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Friday, April 16, 1999 Published at 17:32 GMT 18:32 UK


New Zealand: Player profiles




Stephen Fleming (captain)

Age: 26
Team: Canterbury
Style: Left hand bat

[ image: Stephen Fleming ]

At times an elegant and classical left-handed batsman, Fleming can also be turgid and laconic at the crease. Captain of the Kiwi side at the age of 24, he is a vital member of one of the better middle orders in the tournament.

He is particularly strong driving through the off side, but susceptible to being bogged down by top quality spin bowling.

Has three one-day international centuries to his name but was recently sidelined for an 11-week period due to a groin injury.

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Geoff Allot

Age: 27
Team: Canterbury
Style: Righ hand bat; Left arm fast-medium

New Zealand's most successful bowler in the recent one-day series against South Africa. Allot took 14 wickets with his brisk left-arm seamers; no other player took more than four.

Achieved a unique, albeit dubious treble against South Africa in the Test series with:

a) the longest time on 0 in Test history (101 minutes);

b) the longest time without scoring a run;

c) the longest-lasting duck in a first-class game.

In the seven one-day matches that followed scored a grand total of 0 runs (although, in fairness, he did only bat twice)

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Nathan Astle

Age: 27
Teams: Canterbury, Nottinghamshire
Style: Right hand bat; Right arm medium

[ image: <font size=4><B> ]

New Zealand's most likely match-winner with the bat. When the mood takes him, Astle is a flamboyant batsman with a particularly strong cover drive.

Most famous innings was his century against England where, with the best part of three sessions to take the last wicket to win the match, Astle held out with Danny Morrison to force a draw.

Has scored three other Test centuries - and six in one-day internationals - but over-exuberance has meant a disappointing Test average in the mid-thirties.

Played for Nottinghamshire in the county championship, although he was involved in a pre-season "transfer" from Lancashire League side Accrington in order to do so.

A regular bowler in the one-day games, with over 50 wickets to his name.

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Carl Bulfin

Age: 25
Teams: Wellington, Central Districts
Style: Right hand bat; Right arm fast-medium

Owes his selection ahead of other bowlers to an ability to bowl genuinely fast. In theory it gives New Zealand an extra attacking option; in practice it must be considered a risk.

In one-day internationals prior to selection Bulfin had gone wicketless and disappeared around the ground at a rate of 7.09 runs per over.

Rewarded for showing continued hostility at domestic level. Sure not to want for entertainment value.

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Chris Cairns

Age: 28
Teams: Canterbury, Nottinghamshire, Northern Districts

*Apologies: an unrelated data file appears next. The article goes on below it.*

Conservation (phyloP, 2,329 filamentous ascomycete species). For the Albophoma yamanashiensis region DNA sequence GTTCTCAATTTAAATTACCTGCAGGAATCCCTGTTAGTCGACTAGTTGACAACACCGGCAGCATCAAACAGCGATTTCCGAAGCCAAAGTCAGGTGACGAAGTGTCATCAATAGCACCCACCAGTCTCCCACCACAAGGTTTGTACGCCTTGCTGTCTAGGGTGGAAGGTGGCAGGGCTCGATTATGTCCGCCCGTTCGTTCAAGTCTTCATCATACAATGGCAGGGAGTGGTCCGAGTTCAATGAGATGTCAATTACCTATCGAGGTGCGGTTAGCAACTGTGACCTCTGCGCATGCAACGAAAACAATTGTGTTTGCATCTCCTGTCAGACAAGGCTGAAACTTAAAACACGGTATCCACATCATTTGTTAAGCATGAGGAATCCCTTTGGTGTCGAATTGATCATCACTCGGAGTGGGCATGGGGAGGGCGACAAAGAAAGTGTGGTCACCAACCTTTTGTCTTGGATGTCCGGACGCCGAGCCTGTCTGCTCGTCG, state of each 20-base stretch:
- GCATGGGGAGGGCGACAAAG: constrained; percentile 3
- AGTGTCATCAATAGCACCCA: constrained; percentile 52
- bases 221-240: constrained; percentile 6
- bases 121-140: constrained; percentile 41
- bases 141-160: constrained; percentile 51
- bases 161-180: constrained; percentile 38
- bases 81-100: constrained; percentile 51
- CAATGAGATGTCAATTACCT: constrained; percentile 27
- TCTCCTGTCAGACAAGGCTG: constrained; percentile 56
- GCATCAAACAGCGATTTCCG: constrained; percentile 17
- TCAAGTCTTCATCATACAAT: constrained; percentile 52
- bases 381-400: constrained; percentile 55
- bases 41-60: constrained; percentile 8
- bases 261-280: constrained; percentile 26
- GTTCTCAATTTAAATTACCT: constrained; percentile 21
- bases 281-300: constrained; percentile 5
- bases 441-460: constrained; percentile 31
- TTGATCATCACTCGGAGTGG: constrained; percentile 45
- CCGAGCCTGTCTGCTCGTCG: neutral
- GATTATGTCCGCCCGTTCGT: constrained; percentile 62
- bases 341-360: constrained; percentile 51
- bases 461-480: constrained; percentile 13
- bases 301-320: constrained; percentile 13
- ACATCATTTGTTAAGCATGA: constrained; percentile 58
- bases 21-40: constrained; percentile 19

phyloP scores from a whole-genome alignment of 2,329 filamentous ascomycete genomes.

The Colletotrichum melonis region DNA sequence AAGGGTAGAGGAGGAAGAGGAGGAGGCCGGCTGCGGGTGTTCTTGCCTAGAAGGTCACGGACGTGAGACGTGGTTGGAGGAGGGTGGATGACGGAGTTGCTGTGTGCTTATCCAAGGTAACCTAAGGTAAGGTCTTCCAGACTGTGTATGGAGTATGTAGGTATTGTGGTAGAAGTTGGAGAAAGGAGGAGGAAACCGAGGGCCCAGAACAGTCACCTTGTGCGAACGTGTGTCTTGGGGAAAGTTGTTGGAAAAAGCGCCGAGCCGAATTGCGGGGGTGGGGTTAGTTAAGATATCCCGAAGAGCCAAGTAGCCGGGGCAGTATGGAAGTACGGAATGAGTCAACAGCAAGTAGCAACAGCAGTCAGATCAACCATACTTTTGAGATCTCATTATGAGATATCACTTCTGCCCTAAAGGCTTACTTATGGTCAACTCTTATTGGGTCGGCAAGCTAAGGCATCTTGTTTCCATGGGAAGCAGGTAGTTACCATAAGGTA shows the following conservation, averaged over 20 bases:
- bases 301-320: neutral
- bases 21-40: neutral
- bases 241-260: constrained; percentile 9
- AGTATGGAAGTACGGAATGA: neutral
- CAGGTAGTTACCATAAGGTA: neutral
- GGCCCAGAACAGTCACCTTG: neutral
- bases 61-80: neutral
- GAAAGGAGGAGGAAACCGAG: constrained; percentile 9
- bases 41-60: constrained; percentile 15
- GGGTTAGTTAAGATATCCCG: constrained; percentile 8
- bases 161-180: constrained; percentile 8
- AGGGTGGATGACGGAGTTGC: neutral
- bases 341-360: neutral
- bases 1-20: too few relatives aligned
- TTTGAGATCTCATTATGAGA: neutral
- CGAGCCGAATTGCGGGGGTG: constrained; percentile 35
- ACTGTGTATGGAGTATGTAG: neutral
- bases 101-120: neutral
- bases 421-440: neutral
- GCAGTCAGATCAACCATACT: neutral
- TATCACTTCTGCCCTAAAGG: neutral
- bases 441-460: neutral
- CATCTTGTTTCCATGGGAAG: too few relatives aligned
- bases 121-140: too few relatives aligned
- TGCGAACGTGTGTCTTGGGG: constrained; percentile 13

Style: Right hand bat; Right arm fast-medium

[ image: Chris Cairns ]

Potentially the complete allrounder. Cairns can surprise even the most accomplished batsmen with extra pace and has taken more than a few attacks apart with the bat.

Prone to injury, his bowling has fallen away - for a time unable to bowl, he held his place in the side solely as a batsman.

Has two one-day international centuries to his name, the second a particularly brutal affair coming off 75 balls against India (joint 12th fastest in history) with seven sixes (a New Zealand record). One of his two Test hundreds, against Zimbabwe, contained nine sixes.

Son of allrounder Lance Cairns, he first played for New Zealand at 19. Despite injuries, has still found time to chalk up 100 one-day international appearances.

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Simon Doull

Age: 29
Team: Northern Districts
Style: Right hand bat; Right arm medium-fast

[ image: Simon Doull ]

A good-natured pace bowler who once found it necessary to grow a "goatie" beard and shave his head to appear more menacing to batsmen who refused to fear him.

Can swing the ball both ways at a decent pace but is consequently prone to bowling half-volleys. Occasionally swings it too much for his own good and lacks accuracy. Has, therefore, been more successful in Test matches.

A bit of a slogger with the bat and a safe fielder in the deep.

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Matthew Hart

Age: 27
Team: Northern Districts
Style: Left hand bat; Left arm orthodox

[ image: Matthew Hart ]

A surprise name in the squad having not played for New Zealand since 1996 but the selectors felt it necessary to have the option of choosing from two spinners. Unlikely to play in tandem with left-arm spinner Daniel Vettori.

With Vettori well established, could spend a lot of the time carting around the drinks trolley and playing messenger from the dressing-room.

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Chris Harris

Age: 29
Team: Canterbury
Style: Left hand bat; Right arm medium

[ image: Chris Harris ]

New Zealand's premier one-day cricketer; one of the most effective in the world.

The archetypal "bits-and-pieces" player: bowls a mixture of seamers, offies and leggies - all at medium pace; and able to win matches off his own bat.

Once deemed too predictable and "hittable" as an inswing bowler, went away and worked out a new method. In two previous World Cups he has taken 21 wickets at 22.71 with a strike-rate of a wicket every 30 balls.